Simple interventions, be they a pill, a curriculum or a piece of software, present a relatively straightforward challenge: how do you get people to use it as designed, and how do you measure its impact on the targeted individuals? Complex interventions, by contrast, require a different mindset. The complexity that characterises so many of the most promising interventions targeted at population-based change means they cannot be implemented or assessed with the tools that were designed around individual programmes.16 A number of Promise Neighborhoods dealt with this complexity by adding a new layer to their approach; in addition to managing the performance of individual partners, lead agencies introduced opportunities for clusters of programme and service providers to think and act together, with an eye to Promise Neighborhood’s population-level results. Indianola Promise Community (IPC, http://deltahealthalliance.org/project-category/indianola-promise-community/), for example, developed separate flow charts for program-level and population-level accountability as a way to standardise and institutionalise both levels of work. At the programme level, the focus is on obtaining usable performance data and reviewing these data on a monthly basis with the relevant staff and partners. The process outlines specific steps related to data delivery and reporting, data analysis, internal and external meetings and includes a follow-up meeting to discuss progress on any action items identified. At the population level, IPC convenes partners across the entire continuum of services in addition to holding quarterly meetings for staff and partners working in five areas: early childhood, community, parent engagement, school/academic and college and career. These meetings helped Promise partners locate their work in the context of a shared result, align their efforts as needed and hold themselves jointly accountable for population-level change.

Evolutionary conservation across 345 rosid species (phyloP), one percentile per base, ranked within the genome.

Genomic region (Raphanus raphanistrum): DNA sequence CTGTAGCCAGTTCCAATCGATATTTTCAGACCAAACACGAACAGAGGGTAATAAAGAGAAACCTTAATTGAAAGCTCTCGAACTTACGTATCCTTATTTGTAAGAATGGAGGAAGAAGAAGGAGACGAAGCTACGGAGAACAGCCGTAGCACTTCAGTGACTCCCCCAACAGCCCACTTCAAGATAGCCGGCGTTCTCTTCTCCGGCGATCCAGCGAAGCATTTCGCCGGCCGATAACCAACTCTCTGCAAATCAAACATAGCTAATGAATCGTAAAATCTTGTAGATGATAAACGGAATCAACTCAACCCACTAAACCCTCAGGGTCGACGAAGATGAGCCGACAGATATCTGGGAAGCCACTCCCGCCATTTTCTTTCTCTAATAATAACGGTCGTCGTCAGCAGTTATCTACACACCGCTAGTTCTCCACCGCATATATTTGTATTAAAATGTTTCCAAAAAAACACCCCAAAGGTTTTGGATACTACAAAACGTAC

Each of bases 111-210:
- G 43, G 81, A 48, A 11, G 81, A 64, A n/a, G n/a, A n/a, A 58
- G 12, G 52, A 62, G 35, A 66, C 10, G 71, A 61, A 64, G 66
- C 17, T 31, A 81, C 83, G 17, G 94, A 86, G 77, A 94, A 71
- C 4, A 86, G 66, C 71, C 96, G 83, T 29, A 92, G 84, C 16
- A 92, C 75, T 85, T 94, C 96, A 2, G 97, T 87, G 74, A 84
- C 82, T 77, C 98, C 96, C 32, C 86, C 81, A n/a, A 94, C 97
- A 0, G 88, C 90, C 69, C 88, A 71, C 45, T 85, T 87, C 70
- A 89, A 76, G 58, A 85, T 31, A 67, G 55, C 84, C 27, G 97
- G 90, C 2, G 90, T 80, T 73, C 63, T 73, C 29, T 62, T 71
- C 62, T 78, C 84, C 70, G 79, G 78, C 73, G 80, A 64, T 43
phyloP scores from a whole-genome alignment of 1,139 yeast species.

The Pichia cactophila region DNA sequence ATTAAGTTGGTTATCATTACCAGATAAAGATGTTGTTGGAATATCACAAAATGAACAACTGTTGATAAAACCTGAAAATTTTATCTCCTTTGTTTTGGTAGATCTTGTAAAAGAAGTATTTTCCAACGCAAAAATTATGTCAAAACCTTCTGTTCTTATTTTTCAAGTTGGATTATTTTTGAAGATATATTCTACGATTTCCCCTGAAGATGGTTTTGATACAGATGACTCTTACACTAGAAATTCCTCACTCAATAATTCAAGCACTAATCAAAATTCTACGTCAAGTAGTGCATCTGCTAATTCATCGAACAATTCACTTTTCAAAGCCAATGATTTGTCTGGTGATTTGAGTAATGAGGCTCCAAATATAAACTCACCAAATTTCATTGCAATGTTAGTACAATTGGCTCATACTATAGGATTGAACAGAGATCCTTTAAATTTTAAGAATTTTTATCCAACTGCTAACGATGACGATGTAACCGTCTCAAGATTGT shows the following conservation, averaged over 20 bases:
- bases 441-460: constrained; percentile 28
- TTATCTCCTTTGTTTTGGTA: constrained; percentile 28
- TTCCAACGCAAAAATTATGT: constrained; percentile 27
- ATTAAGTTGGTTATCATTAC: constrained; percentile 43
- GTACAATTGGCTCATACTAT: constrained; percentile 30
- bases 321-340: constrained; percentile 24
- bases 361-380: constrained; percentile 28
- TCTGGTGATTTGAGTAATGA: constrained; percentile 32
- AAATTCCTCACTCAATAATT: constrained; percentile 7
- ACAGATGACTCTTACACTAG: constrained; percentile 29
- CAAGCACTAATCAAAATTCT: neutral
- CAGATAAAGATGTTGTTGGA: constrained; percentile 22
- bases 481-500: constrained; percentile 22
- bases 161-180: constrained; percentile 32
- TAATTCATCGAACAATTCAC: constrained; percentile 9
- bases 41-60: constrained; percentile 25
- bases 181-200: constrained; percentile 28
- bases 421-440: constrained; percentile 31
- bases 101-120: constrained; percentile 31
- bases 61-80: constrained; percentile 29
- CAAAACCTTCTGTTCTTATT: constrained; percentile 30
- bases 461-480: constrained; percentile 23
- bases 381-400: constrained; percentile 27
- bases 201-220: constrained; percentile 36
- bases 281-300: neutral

Commitment to rigour
The commitment to accessing, analysing and using reliable data is essential for high-quality implementation and evaluation. The Promise Neighborhoods that embraced this approach had several characteristics in common: they all invested resources in dedicated data staff with the appropriate training and experience, they displayed a willingness to question their own findings and they built strong demand for data among programme staff. In several cases, this commitment to rigour resulted in changes to data collection processes. For example, when Promise Neighborhood leaders suspected that community members might be over-reporting on a particular measure, they adjusted their approach so that community surveys were initiated by a fellow resident (to gain access and establish trust) but conducted by an outside partner (to reduce concerns about privacy). As a result, they were able to craft more reliable narratives about where data came from, what it measured and what it meant.